In 2012 the R&A and USGA established a special project to assess whether and how the clarification and simplification of the Rules of Golf could be achieved. That committee is set to publish the first draft next year which will then be made available to everyone, from recreational players to tour administrators to rules gurus.
A consultation period will then follow, which will arguably be the largest ever for the R&A and USGA. The final book, although still a few years off, will affect millions of golfers worldwide and both the R&A and USGA are determined that those golfers get their chance to comment.
The earliest surviving written rules were published in 1744 by the Gentlemen Golfers of Edinburgh, who would go on to become The Honourable Company of Edinburgh Golfers. Then as golf grew, and the number of clubs increased, so did the rules. The R&A produced a set of rules in 1899, which the USGA then adopted. The first joint code of rules was issued by the R&A and USGA in 1952, and there were significant changes in 1984. There are, essentially only 34 rules, which in themselves can be quite complex, requiring 181 pages to explain what they are and what they mean. To help with that there are the “Decisions on the Rules of Golf,” a tome which has details and rulings of 1,200 specific incidents.
The R&A and USGA field many thousands of queries about the Rules each year, including many that have never been asked before, and understand that some golfers, perhaps many, are intimidated in picking up the rule book. This does not help in the quest to grow the game and it is hoped that a simpler set of rules that apply to all levels of golf, without fundamentally changing the way the game is played, will make the game more welcoming and easier to understand.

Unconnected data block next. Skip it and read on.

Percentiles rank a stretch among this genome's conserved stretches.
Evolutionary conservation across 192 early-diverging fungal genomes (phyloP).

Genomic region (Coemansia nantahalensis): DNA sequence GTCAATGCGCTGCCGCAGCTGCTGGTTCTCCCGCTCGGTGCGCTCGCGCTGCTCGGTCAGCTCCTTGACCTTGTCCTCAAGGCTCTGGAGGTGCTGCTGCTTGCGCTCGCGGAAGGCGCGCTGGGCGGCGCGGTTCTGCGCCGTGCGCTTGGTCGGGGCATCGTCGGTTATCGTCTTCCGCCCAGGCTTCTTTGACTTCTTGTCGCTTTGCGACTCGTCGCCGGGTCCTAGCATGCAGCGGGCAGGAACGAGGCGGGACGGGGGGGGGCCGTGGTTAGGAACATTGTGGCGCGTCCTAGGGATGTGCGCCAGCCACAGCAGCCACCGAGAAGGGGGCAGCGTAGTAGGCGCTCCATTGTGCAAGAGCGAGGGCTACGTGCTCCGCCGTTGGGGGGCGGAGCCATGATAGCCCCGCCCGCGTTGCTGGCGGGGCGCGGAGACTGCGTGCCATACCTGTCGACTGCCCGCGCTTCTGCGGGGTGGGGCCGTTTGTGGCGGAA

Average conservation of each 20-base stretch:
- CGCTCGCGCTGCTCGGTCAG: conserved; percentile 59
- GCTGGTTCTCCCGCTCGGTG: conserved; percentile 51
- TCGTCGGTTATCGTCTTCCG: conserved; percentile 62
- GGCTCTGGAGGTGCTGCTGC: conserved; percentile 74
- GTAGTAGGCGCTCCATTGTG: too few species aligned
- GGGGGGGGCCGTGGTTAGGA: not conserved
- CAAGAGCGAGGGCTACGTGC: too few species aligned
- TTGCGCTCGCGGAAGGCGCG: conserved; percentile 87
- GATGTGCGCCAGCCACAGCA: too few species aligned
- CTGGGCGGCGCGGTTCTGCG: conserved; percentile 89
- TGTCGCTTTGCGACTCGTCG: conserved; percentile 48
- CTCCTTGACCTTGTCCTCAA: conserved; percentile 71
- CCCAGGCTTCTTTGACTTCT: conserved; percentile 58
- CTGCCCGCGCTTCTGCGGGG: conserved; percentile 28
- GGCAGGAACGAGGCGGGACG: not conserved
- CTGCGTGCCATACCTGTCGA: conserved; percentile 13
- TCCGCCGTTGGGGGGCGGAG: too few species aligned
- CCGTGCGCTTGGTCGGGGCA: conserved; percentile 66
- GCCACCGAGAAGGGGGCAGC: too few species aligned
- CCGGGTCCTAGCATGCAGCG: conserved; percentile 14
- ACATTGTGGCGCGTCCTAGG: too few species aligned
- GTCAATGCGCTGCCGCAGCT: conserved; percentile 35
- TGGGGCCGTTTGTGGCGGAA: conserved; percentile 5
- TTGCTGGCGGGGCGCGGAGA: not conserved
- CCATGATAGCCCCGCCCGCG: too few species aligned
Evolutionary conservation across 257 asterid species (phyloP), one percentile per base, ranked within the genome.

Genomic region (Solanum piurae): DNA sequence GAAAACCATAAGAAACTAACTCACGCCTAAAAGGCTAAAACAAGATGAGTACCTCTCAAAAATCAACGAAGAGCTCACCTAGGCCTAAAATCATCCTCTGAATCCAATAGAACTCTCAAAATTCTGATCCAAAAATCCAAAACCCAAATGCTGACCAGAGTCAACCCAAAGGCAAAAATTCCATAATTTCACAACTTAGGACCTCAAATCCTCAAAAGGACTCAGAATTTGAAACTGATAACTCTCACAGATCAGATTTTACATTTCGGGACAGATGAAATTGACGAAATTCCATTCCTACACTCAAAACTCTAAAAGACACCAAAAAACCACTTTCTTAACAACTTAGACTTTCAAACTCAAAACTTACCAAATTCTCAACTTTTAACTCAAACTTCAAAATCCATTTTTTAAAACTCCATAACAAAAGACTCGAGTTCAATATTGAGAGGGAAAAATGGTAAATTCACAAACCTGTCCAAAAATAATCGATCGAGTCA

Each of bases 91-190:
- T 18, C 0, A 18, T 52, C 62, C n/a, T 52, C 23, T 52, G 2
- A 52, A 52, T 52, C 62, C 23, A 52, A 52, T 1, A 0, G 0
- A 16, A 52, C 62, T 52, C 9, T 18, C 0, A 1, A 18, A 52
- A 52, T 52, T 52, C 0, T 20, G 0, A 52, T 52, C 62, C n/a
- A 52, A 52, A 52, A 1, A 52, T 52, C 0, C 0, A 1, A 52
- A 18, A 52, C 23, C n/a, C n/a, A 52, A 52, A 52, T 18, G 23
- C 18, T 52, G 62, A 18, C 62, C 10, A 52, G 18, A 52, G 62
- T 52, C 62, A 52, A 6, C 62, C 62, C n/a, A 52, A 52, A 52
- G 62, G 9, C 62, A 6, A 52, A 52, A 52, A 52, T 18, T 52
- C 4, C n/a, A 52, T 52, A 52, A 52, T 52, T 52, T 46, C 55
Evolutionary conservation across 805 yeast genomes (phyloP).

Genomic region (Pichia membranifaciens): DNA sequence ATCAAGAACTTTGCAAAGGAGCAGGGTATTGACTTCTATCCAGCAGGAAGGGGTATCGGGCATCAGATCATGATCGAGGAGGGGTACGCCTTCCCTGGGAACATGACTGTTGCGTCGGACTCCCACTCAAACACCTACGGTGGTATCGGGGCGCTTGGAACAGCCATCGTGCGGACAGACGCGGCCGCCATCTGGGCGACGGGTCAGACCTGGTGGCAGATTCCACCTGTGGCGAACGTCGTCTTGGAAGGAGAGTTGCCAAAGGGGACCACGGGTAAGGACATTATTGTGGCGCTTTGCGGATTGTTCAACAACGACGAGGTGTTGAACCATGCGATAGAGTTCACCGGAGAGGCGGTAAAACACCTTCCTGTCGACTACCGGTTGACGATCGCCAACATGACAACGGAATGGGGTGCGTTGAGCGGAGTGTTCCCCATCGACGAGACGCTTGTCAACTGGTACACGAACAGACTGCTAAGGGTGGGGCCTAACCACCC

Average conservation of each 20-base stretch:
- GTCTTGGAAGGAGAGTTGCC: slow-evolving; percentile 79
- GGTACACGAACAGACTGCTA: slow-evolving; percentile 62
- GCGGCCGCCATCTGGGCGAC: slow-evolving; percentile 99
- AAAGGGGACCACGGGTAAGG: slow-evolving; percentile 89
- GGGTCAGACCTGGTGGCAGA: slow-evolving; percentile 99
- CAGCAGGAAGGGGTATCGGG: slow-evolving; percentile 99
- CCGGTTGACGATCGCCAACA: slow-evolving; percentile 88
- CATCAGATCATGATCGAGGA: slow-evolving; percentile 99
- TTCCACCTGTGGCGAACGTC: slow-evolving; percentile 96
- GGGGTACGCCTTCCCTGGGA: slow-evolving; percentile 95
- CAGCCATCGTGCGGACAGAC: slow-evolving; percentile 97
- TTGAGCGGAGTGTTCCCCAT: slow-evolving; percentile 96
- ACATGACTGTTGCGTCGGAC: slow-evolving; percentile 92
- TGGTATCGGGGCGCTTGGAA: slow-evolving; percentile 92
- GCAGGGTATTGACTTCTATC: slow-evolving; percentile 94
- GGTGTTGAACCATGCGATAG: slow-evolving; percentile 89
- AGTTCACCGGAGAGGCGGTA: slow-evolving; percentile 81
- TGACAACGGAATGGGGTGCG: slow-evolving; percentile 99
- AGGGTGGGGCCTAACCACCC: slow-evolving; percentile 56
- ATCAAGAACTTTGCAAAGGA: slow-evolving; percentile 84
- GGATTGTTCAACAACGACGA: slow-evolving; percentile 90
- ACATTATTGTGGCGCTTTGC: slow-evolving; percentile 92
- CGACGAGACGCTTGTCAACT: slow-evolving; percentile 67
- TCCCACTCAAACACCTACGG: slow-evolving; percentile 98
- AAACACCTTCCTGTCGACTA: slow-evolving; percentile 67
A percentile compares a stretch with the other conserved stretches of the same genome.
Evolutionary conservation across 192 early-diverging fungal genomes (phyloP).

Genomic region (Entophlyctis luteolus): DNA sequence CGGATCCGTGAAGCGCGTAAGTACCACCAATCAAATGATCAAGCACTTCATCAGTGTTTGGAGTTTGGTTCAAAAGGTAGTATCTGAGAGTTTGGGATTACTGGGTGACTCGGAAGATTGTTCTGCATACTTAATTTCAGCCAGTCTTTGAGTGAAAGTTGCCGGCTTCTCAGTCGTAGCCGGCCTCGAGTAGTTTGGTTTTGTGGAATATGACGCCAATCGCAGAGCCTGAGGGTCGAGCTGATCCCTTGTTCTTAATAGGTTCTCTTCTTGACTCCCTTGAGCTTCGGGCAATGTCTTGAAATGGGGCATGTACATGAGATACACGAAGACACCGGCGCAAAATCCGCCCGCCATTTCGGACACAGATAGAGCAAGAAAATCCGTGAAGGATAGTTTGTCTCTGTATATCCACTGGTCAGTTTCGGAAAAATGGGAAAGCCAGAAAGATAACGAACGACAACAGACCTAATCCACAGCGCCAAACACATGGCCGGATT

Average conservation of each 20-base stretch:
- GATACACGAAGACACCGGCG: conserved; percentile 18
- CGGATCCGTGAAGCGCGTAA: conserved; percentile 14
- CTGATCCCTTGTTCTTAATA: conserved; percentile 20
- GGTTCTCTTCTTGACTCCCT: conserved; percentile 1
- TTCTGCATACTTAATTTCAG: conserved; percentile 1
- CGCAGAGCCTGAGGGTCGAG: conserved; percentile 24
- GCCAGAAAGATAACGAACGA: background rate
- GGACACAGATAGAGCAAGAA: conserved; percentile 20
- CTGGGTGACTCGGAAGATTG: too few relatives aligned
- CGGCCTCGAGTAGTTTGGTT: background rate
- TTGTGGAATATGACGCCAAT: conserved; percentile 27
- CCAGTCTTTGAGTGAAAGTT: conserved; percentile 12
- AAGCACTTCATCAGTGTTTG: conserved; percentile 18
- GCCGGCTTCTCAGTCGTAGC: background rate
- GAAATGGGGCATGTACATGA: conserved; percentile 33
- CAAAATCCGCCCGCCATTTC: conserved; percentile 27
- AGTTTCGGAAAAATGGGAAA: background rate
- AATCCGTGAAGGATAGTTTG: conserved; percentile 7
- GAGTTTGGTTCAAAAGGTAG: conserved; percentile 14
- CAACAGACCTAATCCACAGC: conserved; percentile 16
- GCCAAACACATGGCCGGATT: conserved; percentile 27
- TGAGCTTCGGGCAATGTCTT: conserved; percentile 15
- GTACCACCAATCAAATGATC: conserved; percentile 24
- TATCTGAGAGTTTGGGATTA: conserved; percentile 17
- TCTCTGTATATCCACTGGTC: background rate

The move has been welcomed by the professional ranks who, even with expert rules officials on hand to help with interpretation, have difficulties with understanding the complexities as recent well-published incidents will attest.
However, rewriting the rules in simpler plain English is easier said than done with one change likely to cascade down through several other rules causing unforeseen consequences. The rules have also been published in 32 different languages so ensuring that nothing is lost in translation is another consideration, as is the identification of changes that could help accelerate the pace of play.
Technology is also set to be a major factor with a new rulebook likely to be more digital and mobile-friendly, using images and video to enhance the written word.
Both the R&A and USGA are investing time, almost five years so far, and resources into this project and the result could be the most comprehensive overhaul of the rules yet, which should make it easier for golfers to play by the rules and be comfortable doing so. It also may reduce the size of the rule book and help to increase the pace of play – al of which must be good for the future of the game.